B. Low molecular-weight heparin

C. Thrombolytic therapy

D. Unfractionated heparin

E. Unfractionated heparin and warfarin

Question Explanation:

This patient has two absolute contraindications to anticoagulation or thrombolytic therapy: recent surgery and a recent hemorrhagic stroke. He is in a difficult situation regarding his pulmonary embolus, as he is at high risk for a recurrent event. Usually, recurrent clots can kill a patient, so some form of prophylactic therapy is necessary. In patients with contraindications to anticoagulation, a vena caval filter (Greenfield filter) is appropriate. Recent surgery and hemorrhagic stroke are also a contraindication to thrombolytic therapy.

Low molecular-weight heparin, unfractionated heparin and unfractionated heparin and warfarin would all be reasonable treatments to start in a patient who had no contraindications to anticoagulation. Given the present patient's recent surgery, stroke, and septic emboli, however, anticoagulation is not appropriate.

A 61-year-old man has chronic cough for the past 3 years. He is smoking one pack per day for 20 years. He is febrile. There are diffuse wheezes and a prolonged expiratory phase. He has 1+ pitting edema, but no clubbing or cyanosis. Pulmonary function tests show an FEV1/FVC of 0.65. Arterial blood gas values are shown below.



Partial pressure of arterial oxygen:

70 mm Hg

Partial pressure of carbon oxygen:

50 mm Hg

Which of the following therapies will prolong this man's survival?

A. Cessation of bets blockade

B. Home oxygen

C. Inhaled bronchodilators

D. Inhaled corticosteroids

E. Smoking cessation ✅

Question Explanation:

This patient has had a chronic productive cough for 3 consecutive months for 3 years. Further, chronic obstructive bronchitis has been confirmed with pulmonary function tests. Smoking is the most common etiology; in fact, 15% of smokers will develop some form of COPD. Cessation of smoking slows the progression of disease and improves survival. Home oxygen improves survival in patients with advanced disease, acute, exacerbations, or cor pulmonale. This patient is not yet at this stage. Indications for home oxygen therapy include:

• 02 saturation of 88%, or a Pa02 of 55 mm Hg

• Saturation 89% or PaO2 of 59 mm Hg if one of the following is present: edema indicating heart failure, P- pulmonale on ECG, hematocrit 56%.

Both cessation of beta blockade and inhaled bronchodilators improve symptoms and decrease the number of exacerbations; however, neither improves survival.

Inhaled corticosteroids are used in moderate COPD, where they have been shown to decrease the number of exacerbations and improve symptoms. However, there is no evidence that inhaled corticosteroids improve survival.

A 63 year old woman presents with stridor associated with a retrosternal goitre. The most appropriate investigation of her airways obstruction would be which one of the following?

A. FEV1/FVC ratio

B. Flow-volume loop ✅

C. Peak Expiratory Flow Rate

D. Spirometry

E. Transfer factor

Question Explanation:

The flow volume loop is the best method of for detecting an obstruction associated with a retrosternal mass.

A 66 year old male with hyperlucent lung fields develops extreme shortness of breath over a period of about 15 minutes. CXR shows shift of the mediastinum to the right, and the lung field on the left appears even more hyperlucent than before, with the exception of a white shadow near the heart border. The likely cause of his current problem is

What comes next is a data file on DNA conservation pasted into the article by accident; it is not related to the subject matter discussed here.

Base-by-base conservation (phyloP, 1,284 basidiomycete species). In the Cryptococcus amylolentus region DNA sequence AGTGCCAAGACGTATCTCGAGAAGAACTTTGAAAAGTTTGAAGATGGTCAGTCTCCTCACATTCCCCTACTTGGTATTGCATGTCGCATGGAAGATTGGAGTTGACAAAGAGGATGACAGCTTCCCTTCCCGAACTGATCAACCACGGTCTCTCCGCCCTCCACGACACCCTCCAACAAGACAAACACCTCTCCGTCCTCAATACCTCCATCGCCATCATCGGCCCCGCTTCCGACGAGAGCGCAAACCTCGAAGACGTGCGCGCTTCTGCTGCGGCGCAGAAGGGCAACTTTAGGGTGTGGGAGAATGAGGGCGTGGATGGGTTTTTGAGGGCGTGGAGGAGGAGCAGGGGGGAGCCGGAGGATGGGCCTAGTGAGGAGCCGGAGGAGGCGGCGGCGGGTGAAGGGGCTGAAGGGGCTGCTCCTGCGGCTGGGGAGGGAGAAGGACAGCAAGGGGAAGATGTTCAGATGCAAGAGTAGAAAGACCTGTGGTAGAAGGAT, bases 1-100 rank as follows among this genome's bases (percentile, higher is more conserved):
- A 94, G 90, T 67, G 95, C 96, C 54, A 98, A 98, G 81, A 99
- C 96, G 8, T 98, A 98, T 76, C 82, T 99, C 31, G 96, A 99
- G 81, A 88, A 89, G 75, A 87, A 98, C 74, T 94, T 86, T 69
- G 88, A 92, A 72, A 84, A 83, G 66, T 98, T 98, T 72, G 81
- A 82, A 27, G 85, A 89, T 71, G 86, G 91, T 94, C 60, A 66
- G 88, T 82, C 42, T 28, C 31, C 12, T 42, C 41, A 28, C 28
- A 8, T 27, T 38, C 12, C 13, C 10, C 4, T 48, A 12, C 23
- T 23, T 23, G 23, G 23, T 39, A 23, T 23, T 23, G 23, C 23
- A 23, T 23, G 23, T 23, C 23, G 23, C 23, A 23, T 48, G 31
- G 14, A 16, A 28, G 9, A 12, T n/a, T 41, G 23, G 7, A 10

A. Bronchogenic carcinoma

B. Pleural effusion

C. Pulmonary embolism

D. Rupture of an emphysematous bulla ✅

E. Tuberculosis

Question Explanation:

The patient's initially hyperlucent lung fields strongly suggest the presence of emphysema. The radiologic findings after the increase in shortness of breath are consistent with free air in the chest, which has collapsed the left lung and caused a shift in the location of the mediastinum. Such air might have been introduced by rupture of a bulla. Small pneumothoraces are usually well tolerated, but larger ones may require decompression (the needle from a syringe is sometimes used), or even surgical correction if bullae continue to leak air. Bronchogenic carcinoma would be expected to produce a mass lesion. Pleural effusion usually develops slowly and causes a whitening of lung fields when fluid is present. Pulmonary embolism can cause sudden shortness of breath but would not cause an increase in the lucency of the lung fields. Tuberculosis would be expected to produce a mass lesion in the lung.

A patient develops an acute febrile illness with shivers, nonproductive cough, and pleuritic chest pain. 5 days later he presents after abruptly having "coughed up" nearly a cup of blood stained sputum. Most likely to be seen on a CXR is

A. Blunting of diaphragmatic costal angles

B. A cavity with a fluid level ✅

C. Complete opacification of one lobe with no additional findings

D. Patchy consolidation centered on bronchi

E. Prominent bronchi that can be followed far out into the lung fields

Question Explanation:

This is a classic presentation of a pulmonary abscess. Chronic courses with less severe symptoms (with intermittent improvement following short courses of antibiotics) are also sometimes seen, particularly if the diagnosis was not suspected. A chest X-ray film typically shows pneumonic opacification in which a cavity, often with a fluid level, is visible. Pulmonic abscesses can be caused by anaerobes (most common, particularly if aspiration initiated the abscess), gram negative aerobic bacilli, and staphylococci. Therapy is based on the organisms isolated and should be continued for at least 4-6 weeks. In cases that fail to resolve, the possibility of coexisting carcinoma should be considered. Option A is the x-ray appearance of pleural effusion. Option C is the X-ray appearance of lobar pneumonia. Option D is the X-ray appearance of bronchopneumonia. Option E is the X-ray appearance of bronchiectasis.